5 C’s of Credit Conditions 5175

Personal Finance presentation, five C’s of credit conditions prepared to get financially fit by practicing personal finance. First, we will take a step back looking at the five C’s of credit common things that lenders will be taking a look at when assessing whether or not to give a loan or financing. Then we’ll zoom on to specific set of conditions for this presentation. So the five C’s of credit. These ones are the items we’ve seen in prior presentations, which include credit history, capacity, collateral, capital, now we’re looking at conditions.


So conditions, conditions refer to a variety of factors that lenders may consider before extending credit. The conditions may include now we’re looking at the specific conditions of the situation for particular loan, which could include how you plan to use the proceeds from the loan or credit account. So that could be important, it could be a factor that’s going to be impacting risk. And you might be saying, Well, what does it matter, Mr. lender, you know, my what I’m going to be using it for?



Well, obviously, if they’re given the loan if they’re given the money, and it’s going to have an impact on whether or not they believe that they’re going to be repaid, in terms of the loan, they get a measure of their risk factors and some of the conditions what you’re using the money for, could be something that’s going to help them to make that assessment how your loan amount, interest rate, and term may be impacted by market conditions or the state of the economy.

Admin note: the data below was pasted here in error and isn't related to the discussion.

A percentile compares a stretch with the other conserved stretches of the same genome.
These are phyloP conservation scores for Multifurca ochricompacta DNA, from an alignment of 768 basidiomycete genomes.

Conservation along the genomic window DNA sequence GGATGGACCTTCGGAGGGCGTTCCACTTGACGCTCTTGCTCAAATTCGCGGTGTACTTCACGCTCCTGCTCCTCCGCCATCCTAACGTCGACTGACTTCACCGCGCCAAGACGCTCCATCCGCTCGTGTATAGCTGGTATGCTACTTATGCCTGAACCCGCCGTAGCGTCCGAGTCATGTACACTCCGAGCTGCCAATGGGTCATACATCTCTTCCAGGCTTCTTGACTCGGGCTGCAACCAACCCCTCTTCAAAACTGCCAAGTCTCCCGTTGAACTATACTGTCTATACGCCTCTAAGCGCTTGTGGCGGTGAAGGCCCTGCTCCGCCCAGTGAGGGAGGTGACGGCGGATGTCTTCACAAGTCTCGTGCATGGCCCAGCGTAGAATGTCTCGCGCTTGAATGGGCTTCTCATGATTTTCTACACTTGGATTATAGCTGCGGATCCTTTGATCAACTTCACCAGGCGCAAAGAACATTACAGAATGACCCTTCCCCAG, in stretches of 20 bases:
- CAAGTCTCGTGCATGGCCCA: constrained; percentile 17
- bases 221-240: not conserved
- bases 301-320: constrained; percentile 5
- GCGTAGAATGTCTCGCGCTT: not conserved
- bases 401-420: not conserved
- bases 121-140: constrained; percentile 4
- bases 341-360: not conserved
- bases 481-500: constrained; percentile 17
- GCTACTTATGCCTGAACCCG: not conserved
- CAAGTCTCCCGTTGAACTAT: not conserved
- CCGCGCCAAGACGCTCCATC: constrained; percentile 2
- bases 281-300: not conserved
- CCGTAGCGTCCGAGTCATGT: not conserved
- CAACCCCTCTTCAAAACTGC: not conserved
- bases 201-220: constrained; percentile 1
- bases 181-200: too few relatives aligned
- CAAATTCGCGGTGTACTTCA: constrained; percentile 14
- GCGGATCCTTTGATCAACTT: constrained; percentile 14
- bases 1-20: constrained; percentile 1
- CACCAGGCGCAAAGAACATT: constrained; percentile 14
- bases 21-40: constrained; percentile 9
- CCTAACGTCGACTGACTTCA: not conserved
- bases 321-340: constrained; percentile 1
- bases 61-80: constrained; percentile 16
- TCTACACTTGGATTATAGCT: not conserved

So clearly, we got to take into conditions the conditions of in essence, simply the economy at this point in point in time, and how that could impact the decisions being made. Other factors that may impact your ability to repay the debt. So obviously, they’re looking at conditions that might hinder your ability to repay or enhance your ability to repay because of course, they’re trying to make their money on the interest of the loan, which will include or require the repayment of it.



So for example, a mortgage lender wants to know if the property you’re buying is in a flood zone, or in an area prone to wildfires, clearly, if it’s a home loan, or something like that, they’ve got the home on as collateral. But if there’s some kind of catastrophe that happens, and it’s fairly likely to happen, given the fact or at least more likely than normal, the property’s in a flood zone or fire zone,



then the fire itself could wipe out both income and the collateral of the property, which would be not a good thing that would increase the risk with regards to the lender as they are using the property as collateral to make sure that they’re getting repaid on the loan. So conditions, why it matters conditions matter because they may impact your financial situation and ability to repay the loan.



So clearly, these are other factors that the bank is looking at to see whether you can repay the loan. And they’re therefore they’re going to be factors in determining the conditions or loan of the loan that we will get the rates and so on. So lenders may also consider your customer history when you apply for new credit, since they may evaluate your overall financial responsibility, the relationship you’ve established with them can be valuable when you need more credit.



So obviously, your relationship as someone who’s been working with the financial institutions and ability to work with the financial institutions can be something that could be reflecting favorably or unfavorably with regards to whether or not the institution wants to be providing credit.

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